This is an archived webinar page. To access the slides and recording, visit this link.
This SERDP & ESTCP webinar focuses on discussing the updated SVEET2 spreadsheet software developed under ESTCP project ER-201731. Specifically, Dr. Jovan Popovic from Naval Facilities Engineering and Expeditionary Warfare Center (NAVFAC EXWC) and his team will discuss the updated SVEET2 software to convey the basis, software interface, and application of the software to support remedial decisions.
SVEET2 is an updated spreadsheet software for estimating contaminant concentrations in groundwater and soil gas that are caused by a vadose zone contaminant source. The software has a rigorous underlying basis in STOMP numerical model simulations for a generalized conceptual model and covers a set of parameters and contaminants that are relevant to a wider variety of sites than SVEET version 1.0. In this ESTCP project, 5760 numerical simulations were conducted to provide expanded parameter ranges for the site description. A software demonstration was conducted for the purpose of model verification and getting user feedback about software applicability. SVEET2 was able to provide reasonable groundwater concentration estimates for a range of contaminants encountered at DoD field sites. Applicability and usability of the software is good, based on the range of sites that can be represented, feedback from users, and the indented use of the software. Given typical annual operation costs of $50-200K, potential cost savings could reach to millions of dollars, even for application of the SVEET2 software at a small percentage of DoD sites. This webinar presentation will discuss the updated SVEET2 to convey the basis, the software interface, and application of the software to support remedial decisions.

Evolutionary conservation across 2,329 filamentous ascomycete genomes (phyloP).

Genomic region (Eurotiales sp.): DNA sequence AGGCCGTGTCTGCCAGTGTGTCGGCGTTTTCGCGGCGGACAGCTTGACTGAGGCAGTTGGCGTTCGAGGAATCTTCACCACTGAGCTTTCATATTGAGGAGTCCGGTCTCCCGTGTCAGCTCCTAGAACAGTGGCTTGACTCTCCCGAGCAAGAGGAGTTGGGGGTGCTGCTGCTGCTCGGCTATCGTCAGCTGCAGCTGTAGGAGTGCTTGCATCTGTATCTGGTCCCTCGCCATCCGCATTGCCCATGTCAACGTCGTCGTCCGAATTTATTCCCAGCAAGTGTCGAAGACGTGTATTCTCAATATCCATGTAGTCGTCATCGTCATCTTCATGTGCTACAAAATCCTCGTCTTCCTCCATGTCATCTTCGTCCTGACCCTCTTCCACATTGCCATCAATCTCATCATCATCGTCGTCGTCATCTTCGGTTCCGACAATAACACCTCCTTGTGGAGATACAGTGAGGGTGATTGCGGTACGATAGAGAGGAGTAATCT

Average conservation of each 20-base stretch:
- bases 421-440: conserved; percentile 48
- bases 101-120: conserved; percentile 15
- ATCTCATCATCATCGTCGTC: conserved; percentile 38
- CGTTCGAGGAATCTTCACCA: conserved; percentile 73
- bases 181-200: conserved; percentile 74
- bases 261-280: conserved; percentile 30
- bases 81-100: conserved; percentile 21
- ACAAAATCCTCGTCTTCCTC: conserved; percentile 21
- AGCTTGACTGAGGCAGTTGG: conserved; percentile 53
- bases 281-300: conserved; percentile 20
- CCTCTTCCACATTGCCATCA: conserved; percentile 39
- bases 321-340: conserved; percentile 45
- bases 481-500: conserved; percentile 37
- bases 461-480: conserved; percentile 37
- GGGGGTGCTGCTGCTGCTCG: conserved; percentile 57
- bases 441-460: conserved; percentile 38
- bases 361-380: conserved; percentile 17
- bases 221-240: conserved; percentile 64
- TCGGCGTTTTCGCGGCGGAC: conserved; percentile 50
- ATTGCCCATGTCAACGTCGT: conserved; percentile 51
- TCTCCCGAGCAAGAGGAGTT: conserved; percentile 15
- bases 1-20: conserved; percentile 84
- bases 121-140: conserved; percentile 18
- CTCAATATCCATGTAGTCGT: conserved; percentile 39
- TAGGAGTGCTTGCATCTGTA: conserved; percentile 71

Dr. Jovan Popovic is an environmental engineer at the Naval Facilities Engineering and Expeditionary Warfare Center (NAVFAC EXWC) in Port Hueneme, CA. At EXWC, Jovan has been involved with a variety of environmental restoration projects, covering topics including PFAS treatment technology development, 1,4-dioxane treatment, as well as attenuation of petroleum hydrocarbons, munitions constituents, and PFAS. Prior to joining EXWC, Jovan completed his postdoctoral training at University of Minnesota’s BioTechnology institute where he performed research on understanding electron transfer interactions between electrogenic microorganisms and pyrogenic carbon, developing pyrogenic carbon-based biosorbents with immobilized sulfate reducing bacteria for the treatment of heavy metals in mining-impacted waters, and developing cathodic denitrification systems for nitrogen removal in agricultural runoff. Jovan completed his Ph.D. at Clemson University in 2015, where his primary research focus areas were aligned with the application of electron-cycling strategies to enhance wild-type microbial metabolism and discovering novel microbes for the bioremediation and bioprocess industries. Jovan received a B.S. in Molecular and Cellular Biology from the University of Illinois at Urbana-Champaign in 2009.